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Learning management systems (LMSs) deliver and administer online courses to employees or students, while tracking their progress along the way. But in order to put those online courses together, teachers, trainers and managers need content. That’s where learning content management systems (LCMSs) come in.

The benefits of a LCMS are twofold. First, content authors have a space where they can create and modify learning objects, which can include text, video, assessments and more. Second, LCMSs offer a secure repository for these learning objects, so they can be reused and repurposed for future needs. Not only does this allow for ultimate flexibility in learning content creation, but it also rids organizations of costly duplicate development efforts.

Due to their similarities, people often think LMSs and LCMSs are the same thing. In fact, the term “LMS” has evolved to describe products that have both LMS and LCMS functionality, which can be incredibly confusing for first-time buyers. But there are differences you can look out for to help you choose the type of platform that’s best for your organization.

The biggest difference you should be aware of: A LCMS is used to create course content, while a LMS is used to deliver that content to learners. Whether you have separate systems for your LCMS and LMS, or use one LMS suite that includes both (which is common), they work in tandem to manage the entire e-learning process.

For example, say a developer needs to create e-learning content about updated managerial techniques. They can use a LCMS to collaborate on and author this content, combining pre-existing assets such as videos, audio and images with content that can be created in-system, such as text and assessments. The LCMS can then help them arrange all this material into a logically sequenced, comprehensive course on the subject.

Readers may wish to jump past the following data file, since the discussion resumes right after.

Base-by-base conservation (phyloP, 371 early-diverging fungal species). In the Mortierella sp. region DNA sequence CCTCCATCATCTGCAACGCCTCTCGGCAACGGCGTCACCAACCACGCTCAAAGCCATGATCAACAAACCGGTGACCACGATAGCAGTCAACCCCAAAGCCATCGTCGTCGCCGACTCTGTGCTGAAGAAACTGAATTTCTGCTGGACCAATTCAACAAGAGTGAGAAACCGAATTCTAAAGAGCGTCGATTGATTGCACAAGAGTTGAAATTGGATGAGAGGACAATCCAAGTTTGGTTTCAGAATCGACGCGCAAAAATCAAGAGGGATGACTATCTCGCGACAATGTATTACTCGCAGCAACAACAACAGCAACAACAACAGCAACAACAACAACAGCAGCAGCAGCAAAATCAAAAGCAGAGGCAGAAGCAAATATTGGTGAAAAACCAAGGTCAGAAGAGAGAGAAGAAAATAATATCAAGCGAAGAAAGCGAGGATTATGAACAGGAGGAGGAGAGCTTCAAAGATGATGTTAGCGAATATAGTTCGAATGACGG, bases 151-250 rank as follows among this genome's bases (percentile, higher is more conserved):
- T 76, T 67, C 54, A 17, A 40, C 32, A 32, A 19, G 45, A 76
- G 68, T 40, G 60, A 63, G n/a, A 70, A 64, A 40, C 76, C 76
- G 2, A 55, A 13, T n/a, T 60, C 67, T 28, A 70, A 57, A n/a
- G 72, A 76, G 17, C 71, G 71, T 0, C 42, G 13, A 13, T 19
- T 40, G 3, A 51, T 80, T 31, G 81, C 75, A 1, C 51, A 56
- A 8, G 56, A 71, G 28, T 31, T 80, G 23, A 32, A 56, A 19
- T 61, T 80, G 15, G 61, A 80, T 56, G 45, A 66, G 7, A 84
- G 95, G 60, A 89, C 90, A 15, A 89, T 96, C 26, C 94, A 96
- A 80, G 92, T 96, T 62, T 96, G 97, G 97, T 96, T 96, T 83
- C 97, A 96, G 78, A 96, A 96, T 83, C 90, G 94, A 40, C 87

Like LMS software, learning content management systems are often priced on a per-user basis. You pay a monthly or annual fee based on how many users are in the system. Small organizations may pay as much as $5/user while large companies may pay less than $1/user, depending on the vendor.

This isn’t the only pricing model though. In some instances you may just pay a flat subscription fee to use the system, regardless of how many users are in the system. Some vendors will even charge you based on how many courses you create or use.

Education buyers. These buyers typically work in schools and universities, and use LCMSs to manage student e-learning content. Some features to look for in these systems include social learning forums, where users can interact and discuss course content, and course homework and assessment grading.

Corporate buyers. Instead of students, the learners in these systems can be employees, customers or channel partners. Features to look for here include extended enterprise functionality to implement company branding into courses and certification tracking to ensure that workers pass necessary compliance courses.

• Responsive design. More and more learners are consuming e-learning content on tablets and smartphones—devices that don’t always lend themselves well to elegant, immersive e-learning design. In response, many LCMSs are expanding their responsive design options to ensure that any course you create looks and works well on mobile devices.

• Automated course authoring. Templates and themes have been a mainstay of LCMSs for a while, but platforms are getting even better about automating aspects of course creation to lower costs and development time. Look for systems that can automatically code course assessments based on the course content and develop individualized learner paths based on past behavior.

• Gamification. Using the addictive qualities found in video games, many LMSs and LCMSs are including functionality like points systems, badges and leaderboards to entice learners into consuming more e-learning content. Look for these features to better engage the learners in your organization.